The term “serious crime” usually refers to felony crimes that are dangerous to the health and safety of the public. It can also include some misdemeanors, especially those that are considered “wobbler” crimes i.e., can be charged as either a felony or misdemeanor.
The term “Serious Crime” can include:
Also, any crime that involves interference with government or law enforcement agencies is generally classified as a serious crime. Certain white-collar crimes such as tax evasion may also be categorized as such.
This will vary depending on the specific type of crime involved. However, since most serious crimes are listed as felonies, they generally involve legal penalties such as:
Penalties for serious crimes can also involve other consequences, such as mandatory counseling or community service. In some instances, having a felony on one’s criminal record can affect employment opportunities or rights to child custody.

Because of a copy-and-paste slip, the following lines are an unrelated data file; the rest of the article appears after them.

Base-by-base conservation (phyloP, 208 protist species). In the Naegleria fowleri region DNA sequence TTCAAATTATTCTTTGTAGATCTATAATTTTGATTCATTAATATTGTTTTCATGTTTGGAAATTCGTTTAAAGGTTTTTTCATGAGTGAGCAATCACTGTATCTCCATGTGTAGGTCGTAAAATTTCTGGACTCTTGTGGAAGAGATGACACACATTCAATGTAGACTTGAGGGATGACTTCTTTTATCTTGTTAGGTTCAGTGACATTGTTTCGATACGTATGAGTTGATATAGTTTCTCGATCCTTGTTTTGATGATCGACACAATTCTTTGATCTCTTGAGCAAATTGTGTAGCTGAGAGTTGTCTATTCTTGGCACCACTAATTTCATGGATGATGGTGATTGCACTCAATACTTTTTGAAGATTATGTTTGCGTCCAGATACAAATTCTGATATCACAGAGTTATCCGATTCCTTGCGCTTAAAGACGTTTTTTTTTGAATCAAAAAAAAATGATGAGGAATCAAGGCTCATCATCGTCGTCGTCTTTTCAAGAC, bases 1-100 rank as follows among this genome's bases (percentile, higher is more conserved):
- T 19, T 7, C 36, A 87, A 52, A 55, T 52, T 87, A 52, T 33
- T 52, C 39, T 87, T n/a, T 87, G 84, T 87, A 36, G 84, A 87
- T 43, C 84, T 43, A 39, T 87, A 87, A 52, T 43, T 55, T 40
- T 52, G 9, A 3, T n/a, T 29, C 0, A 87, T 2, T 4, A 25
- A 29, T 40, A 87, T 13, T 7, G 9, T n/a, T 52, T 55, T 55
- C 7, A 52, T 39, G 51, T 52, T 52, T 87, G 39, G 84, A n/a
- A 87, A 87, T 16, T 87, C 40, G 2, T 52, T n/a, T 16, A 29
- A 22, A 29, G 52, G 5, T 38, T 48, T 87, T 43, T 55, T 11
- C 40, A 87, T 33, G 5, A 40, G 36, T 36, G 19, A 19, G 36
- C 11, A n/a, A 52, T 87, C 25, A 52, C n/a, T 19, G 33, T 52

Also, in some states (like California) being convicted of multiple serious crimes can lead to a life sentence in prison, or other very serious consequences.
Serious crime convictions are associated with severe penalties. You may wish to contact a lawyer if you need help with serious crime laws. Your attorney can advise you of your rights, and can assist you with a criminal defense. A qualified defense lawyer will be able to represent you during trial and can provide you with expert legal advice.
Last Modified: 12-28-2012 04:25 PM PSTLaw Library Disclaimer
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